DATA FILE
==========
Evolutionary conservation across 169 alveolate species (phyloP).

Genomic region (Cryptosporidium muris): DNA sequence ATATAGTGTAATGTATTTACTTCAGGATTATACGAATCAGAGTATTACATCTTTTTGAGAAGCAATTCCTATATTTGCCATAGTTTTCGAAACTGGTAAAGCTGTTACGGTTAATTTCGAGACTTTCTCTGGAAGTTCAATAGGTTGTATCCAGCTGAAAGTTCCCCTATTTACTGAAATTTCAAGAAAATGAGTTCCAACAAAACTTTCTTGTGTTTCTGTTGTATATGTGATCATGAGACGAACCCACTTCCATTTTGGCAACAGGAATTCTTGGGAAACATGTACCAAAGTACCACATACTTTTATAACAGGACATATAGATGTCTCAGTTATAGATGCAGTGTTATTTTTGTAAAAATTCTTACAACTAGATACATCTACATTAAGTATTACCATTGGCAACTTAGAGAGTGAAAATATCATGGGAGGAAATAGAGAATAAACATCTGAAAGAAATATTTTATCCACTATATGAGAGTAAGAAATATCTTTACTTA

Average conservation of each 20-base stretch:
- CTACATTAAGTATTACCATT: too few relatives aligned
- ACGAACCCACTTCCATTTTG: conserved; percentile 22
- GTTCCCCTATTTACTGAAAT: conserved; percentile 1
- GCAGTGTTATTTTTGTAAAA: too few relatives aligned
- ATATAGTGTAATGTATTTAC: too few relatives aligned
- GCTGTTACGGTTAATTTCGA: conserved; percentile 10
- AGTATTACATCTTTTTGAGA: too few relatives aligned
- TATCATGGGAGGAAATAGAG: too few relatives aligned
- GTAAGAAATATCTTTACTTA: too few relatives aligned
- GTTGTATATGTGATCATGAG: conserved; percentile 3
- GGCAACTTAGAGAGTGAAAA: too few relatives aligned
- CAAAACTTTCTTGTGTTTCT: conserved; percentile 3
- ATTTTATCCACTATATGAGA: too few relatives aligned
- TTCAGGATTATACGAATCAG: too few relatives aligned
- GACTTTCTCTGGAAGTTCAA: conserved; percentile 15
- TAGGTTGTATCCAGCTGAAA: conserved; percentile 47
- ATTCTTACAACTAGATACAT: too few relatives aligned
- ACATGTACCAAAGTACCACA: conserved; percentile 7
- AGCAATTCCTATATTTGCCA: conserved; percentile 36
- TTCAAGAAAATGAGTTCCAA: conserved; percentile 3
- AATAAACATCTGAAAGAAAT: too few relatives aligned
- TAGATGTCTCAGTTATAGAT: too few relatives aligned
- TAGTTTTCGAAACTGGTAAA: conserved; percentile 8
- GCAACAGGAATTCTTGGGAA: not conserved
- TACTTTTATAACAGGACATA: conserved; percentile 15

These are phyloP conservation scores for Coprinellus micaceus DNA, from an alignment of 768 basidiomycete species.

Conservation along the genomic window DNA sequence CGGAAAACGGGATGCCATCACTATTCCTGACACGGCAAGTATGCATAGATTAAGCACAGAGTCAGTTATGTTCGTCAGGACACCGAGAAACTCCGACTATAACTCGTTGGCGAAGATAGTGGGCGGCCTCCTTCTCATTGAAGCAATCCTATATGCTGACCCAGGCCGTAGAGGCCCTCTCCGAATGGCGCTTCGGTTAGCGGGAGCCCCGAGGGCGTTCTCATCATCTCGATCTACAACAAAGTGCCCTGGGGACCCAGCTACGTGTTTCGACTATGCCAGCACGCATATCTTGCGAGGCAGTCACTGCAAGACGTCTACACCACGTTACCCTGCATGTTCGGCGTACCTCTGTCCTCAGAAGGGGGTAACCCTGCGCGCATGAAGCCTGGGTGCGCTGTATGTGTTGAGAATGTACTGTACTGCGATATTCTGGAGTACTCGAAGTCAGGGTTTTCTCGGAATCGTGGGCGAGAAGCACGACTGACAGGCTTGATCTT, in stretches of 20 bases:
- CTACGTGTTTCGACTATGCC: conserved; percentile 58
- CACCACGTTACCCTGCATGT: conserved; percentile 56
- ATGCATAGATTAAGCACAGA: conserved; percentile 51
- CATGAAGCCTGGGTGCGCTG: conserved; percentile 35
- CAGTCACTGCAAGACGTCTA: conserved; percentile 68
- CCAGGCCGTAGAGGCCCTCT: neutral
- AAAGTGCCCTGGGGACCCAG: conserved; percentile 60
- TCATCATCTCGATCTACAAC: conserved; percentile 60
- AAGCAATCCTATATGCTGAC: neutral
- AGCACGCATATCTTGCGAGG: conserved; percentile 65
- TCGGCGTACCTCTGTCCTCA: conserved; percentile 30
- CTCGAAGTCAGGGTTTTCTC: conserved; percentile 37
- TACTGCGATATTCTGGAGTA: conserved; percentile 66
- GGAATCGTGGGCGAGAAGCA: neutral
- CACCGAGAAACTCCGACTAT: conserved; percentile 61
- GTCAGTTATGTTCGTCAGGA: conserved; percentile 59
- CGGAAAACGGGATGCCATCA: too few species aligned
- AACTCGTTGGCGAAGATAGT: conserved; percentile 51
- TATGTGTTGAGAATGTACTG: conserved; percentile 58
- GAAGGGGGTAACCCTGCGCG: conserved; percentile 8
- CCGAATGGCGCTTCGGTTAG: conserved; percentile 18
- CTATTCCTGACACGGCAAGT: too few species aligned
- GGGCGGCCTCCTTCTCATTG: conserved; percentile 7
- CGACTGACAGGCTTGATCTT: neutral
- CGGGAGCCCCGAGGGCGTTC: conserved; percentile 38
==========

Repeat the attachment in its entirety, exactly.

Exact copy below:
Evolutionary conservation across 169 alveolate species (phyloP).

Genomic region (Cryptosporidium muris): DNA sequence ATATAGTGTAATGTATTTACTTCAGGATTATACGAATCAGAGTATTACATCTTTTTGAGAAGCAATTCCTATATTTGCCATAGTTTTCGAAACTGGTAAAGCTGTTACGGTTAATTTCGAGACTTTCTCTGGAAGTTCAATAGGTTGTATCCAGCTGAAAGTTCCCCTATTTACTGAAATTTCAAGAAAATGAGTTCCAACAAAACTTTCTTGTGTTTCTGTTGTATATGTGATCATGAGACGAACCCACTTCCATTTTGGCAACAGGAATTCTTGGGAAACATGTACCAAAGTACCACATACTTTTATAACAGGACATATAGATGTCTCAGTTATAGATGCAGTGTTATTTTTGTAAAAATTCTTACAACTAGATACATCTACATTAAGTATTACCATTGGCAACTTAGAGAGTGAAAATATCATGGGAGGAAATAGAGAATAAACATCTGAAAGAAATATTTTATCCACTATATGAGAGTAAGAAATATCTTTACTTA

Average conservation of each 20-base stretch:
- CTACATTAAGTATTACCATT: too few relatives aligned
- ACGAACCCACTTCCATTTTG: conserved; percentile 22
- GTTCCCCTATTTACTGAAAT: conserved; percentile 1
- GCAGTGTTATTTTTGTAAAA: too few relatives aligned
- ATATAGTGTAATGTATTTAC: too few relatives aligned
- GCTGTTACGGTTAATTTCGA: conserved; percentile 10
- AGTATTACATCTTTTTGAGA: too few relatives aligned
- TATCATGGGAGGAAATAGAG: too few relatives aligned
- GTAAGAAATATCTTTACTTA: too few relatives aligned
- GTTGTATATGTGATCATGAG: conserved; percentile 3
- GGCAACTTAGAGAGTGAAAA: too few relatives aligned
- CAAAACTTTCTTGTGTTTCT: conserved; percentile 3
- ATTTTATCCACTATATGAGA: too few relatives aligned
- TTCAGGATTATACGAATCAG: too few relatives aligned
- GACTTTCTCTGGAAGTTCAA: conserved; percentile 15
- TAGGTTGTATCCAGCTGAAA: conserved; percentile 47
- ATTCTTACAACTAGATACAT: too few relatives aligned
- ACATGTACCAAAGTACCACA: conserved; percentile 7
- AGCAATTCCTATATTTGCCA: conserved; percentile 36
- TTCAAGAAAATGAGTTCCAA: conserved; percentile 3
- AATAAACATCTGAAAGAAAT: too few relatives aligned
- TAGATGTCTCAGTTATAGAT: too few relatives aligned
- TAGTTTTCGAAACTGGTAAA: conserved; percentile 8
- GCAACAGGAATTCTTGGGAA: not conserved
- TACTTTTATAACAGGACATA: conserved; percentile 15

These are phyloP conservation scores for Coprinellus micaceus DNA, from an alignment of 768 basidiomycete species.

Conservation along the genomic window DNA sequence CGGAAAACGGGATGCCATCACTATTCCTGACACGGCAAGTATGCATAGATTAAGCACAGAGTCAGTTATGTTCGTCAGGACACCGAGAAACTCCGACTATAACTCGTTGGCGAAGATAGTGGGCGGCCTCCTTCTCATTGAAGCAATCCTATATGCTGACCCAGGCCGTAGAGGCCCTCTCCGAATGGCGCTTCGGTTAGCGGGAGCCCCGAGGGCGTTCTCATCATCTCGATCTACAACAAAGTGCCCTGGGGACCCAGCTACGTGTTTCGACTATGCCAGCACGCATATCTTGCGAGGCAGTCACTGCAAGACGTCTACACCACGTTACCCTGCATGTTCGGCGTACCTCTGTCCTCAGAAGGGGGTAACCCTGCGCGCATGAAGCCTGGGTGCGCTGTATGTGTTGAGAATGTACTGTACTGCGATATTCTGGAGTACTCGAAGTCAGGGTTTTCTCGGAATCGTGGGCGAGAAGCACGACTGACAGGCTTGATCTT, in stretches of 20 bases:
- CTACGTGTTTCGACTATGCC: conserved; percentile 58
- CACCACGTTACCCTGCATGT: conserved; percentile 56
- ATGCATAGATTAAGCACAGA: conserved; percentile 51
- CATGAAGCCTGGGTGCGCTG: conserved; percentile 35
- CAGTCACTGCAAGACGTCTA: conserved; percentile 68
- CCAGGCCGTAGAGGCCCTCT: neutral
- AAAGTGCCCTGGGGACCCAG: conserved; percentile 60
- TCATCATCTCGATCTACAAC: conserved; percentile 60
- AAGCAATCCTATATGCTGAC: neutral
- AGCACGCATATCTTGCGAGG: conserved; percentile 65
- TCGGCGTACCTCTGTCCTCA: conserved; percentile 30
- CTCGAAGTCAGGGTTTTCTC: conserved; percentile 37
- TACTGCGATATTCTGGAGTA: conserved; percentile 66
- GGAATCGTGGGCGAGAAGCA: neutral
- CACCGAGAAACTCCGACTAT: conserved; percentile 61
- GTCAGTTATGTTCGTCAGGA: conserved; percentile 59
- CGGAAAACGGGATGCCATCA: too few species aligned
- AACTCGTTGGCGAAGATAGT: conserved; percentile 51
- TATGTGTTGAGAATGTACTG: conserved; percentile 58
- GAAGGGGGTAACCCTGCGCG: conserved; percentile 8
- CCGAATGGCGCTTCGGTTAG: conserved; percentile 18
- CTATTCCTGACACGGCAAGT: too few species aligned
- GGGCGGCCTCCTTCTCATTG: conserved; percentile 7
- CGACTGACAGGCTTGATCTT: neutral
- CGGGAGCCCCGAGGGCGTTC: conserved; percentile 38